Off the Shelf: Community history project a colorful portrait of hometown

The book features the work of students at Moose Pass School and integrates further stories pulled from a community newspaper

The Anchorage Bowl Chamber Orchestra performs. (Photo courtesy Anchorage Bowl Chamber Orchestra)
Anchorage orchestra group to visit Kenai Peninsula for 10th annual tour

Anchorage Bowl Chamber Orchestra will play four shows from May 30 to June 2

File
Minister’s Message: Boasting only in Christ and the Cross

The Reverend Billy Graham advised every president since Truman during his lifetime

Corn cheese is served alongside grilled beef, kimchi and lettuce. (Photo by Tressa Dale/Peninsula Clarion)
Planning barbecue with all the bells and whistles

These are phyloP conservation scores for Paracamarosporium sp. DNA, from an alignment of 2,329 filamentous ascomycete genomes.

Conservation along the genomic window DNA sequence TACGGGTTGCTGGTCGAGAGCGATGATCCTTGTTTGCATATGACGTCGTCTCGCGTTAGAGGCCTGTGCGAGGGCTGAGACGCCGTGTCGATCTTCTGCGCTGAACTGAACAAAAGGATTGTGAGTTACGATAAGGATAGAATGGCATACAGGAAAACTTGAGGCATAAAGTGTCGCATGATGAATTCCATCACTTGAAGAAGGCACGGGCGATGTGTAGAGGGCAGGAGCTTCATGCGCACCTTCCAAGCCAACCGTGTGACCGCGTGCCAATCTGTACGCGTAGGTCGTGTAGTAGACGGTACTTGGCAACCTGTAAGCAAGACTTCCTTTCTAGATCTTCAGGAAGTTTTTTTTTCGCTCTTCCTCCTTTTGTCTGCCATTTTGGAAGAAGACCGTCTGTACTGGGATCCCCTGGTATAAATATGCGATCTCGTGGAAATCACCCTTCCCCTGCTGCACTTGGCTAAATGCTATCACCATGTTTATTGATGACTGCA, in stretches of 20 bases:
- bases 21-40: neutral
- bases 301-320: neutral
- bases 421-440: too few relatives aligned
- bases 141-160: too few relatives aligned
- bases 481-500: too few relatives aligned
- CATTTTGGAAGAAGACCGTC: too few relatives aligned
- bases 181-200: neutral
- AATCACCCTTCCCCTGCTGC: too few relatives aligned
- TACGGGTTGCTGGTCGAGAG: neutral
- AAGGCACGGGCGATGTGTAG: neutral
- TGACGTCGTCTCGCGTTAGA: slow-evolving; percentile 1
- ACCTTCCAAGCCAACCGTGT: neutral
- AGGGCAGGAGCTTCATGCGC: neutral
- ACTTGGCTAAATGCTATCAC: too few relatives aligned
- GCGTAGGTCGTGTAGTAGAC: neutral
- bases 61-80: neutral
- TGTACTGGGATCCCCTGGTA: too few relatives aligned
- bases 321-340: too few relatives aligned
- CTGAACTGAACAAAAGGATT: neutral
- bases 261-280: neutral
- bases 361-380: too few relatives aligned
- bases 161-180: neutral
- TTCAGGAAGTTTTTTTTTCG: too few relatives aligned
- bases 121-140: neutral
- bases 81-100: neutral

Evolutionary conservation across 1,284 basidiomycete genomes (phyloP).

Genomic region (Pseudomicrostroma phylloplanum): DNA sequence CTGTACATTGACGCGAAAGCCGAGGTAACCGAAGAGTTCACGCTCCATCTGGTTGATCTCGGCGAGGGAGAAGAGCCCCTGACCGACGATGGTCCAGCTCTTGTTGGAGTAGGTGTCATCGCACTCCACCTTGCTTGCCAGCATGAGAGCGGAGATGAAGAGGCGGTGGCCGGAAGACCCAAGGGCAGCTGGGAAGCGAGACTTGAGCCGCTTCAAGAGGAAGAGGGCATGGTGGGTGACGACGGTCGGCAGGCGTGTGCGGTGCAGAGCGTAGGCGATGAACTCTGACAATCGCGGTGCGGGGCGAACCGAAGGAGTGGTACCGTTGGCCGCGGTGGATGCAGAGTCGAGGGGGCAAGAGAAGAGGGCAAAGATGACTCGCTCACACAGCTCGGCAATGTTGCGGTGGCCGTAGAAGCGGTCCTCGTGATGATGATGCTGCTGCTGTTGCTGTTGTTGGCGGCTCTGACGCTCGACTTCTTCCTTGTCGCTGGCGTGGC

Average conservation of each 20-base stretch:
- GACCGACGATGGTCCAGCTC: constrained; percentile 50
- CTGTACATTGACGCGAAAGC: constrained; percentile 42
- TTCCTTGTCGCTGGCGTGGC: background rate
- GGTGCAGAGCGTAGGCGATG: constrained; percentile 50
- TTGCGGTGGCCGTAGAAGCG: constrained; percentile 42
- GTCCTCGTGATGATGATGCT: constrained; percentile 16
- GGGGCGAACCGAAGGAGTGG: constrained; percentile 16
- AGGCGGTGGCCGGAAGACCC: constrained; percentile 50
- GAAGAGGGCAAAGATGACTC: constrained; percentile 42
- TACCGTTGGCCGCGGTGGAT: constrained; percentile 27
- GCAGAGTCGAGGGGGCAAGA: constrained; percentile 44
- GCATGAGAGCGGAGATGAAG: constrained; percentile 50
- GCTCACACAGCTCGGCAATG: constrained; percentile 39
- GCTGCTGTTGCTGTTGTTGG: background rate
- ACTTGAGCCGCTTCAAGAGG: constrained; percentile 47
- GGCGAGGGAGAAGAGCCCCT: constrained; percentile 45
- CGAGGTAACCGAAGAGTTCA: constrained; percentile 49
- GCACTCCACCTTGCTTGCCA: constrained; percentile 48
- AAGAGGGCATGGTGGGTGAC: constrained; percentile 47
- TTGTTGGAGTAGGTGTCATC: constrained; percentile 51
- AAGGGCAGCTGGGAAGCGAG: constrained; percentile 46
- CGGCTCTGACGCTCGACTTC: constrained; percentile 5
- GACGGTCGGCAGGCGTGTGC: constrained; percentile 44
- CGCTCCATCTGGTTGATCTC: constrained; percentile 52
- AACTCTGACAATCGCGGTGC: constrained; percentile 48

Expect kimchi, lots of side dishes, piles of rice, marinated meat for the flame and cold fruit for dessert

Noa (voiced by Owen Teague) in 20th Century Studios’ “Kingdom of the Planet of the Apes.” (Photo courtesy of 20th Century Studios)
On the Screen: New ‘Planet of the Apes’ expands, brings new ideas to franchise universe

“Kingdom of the Planet of the Apes” tells a story that feels more rooted in fantasy than the post-apocalypse vibe of its predecessors

A mural depicting imagery and iconography of Kenai brightens the entryway of the Walmart in Kenai, Alaska, on Wednesday, May 15, 2024. (Jake Dye/Peninsula Clarion)
‘Visible art raises people’s spirits’

Local artist’s mural introduced as part of Walmart renovations

Former North Kenai resident George Coe Dudley, seen here during the winter of 1950-51, was a hard-drinking man. His messy funeral in 1967 in Kenai echoed his lifestyle. (Photo courtesy of Al Hershberger)
This parting was not sweet sorrow — Part 1

“Dudley was an easy-going, laid-back sort of guy, always laughing and joking, as well as hard drinking.”

Most Read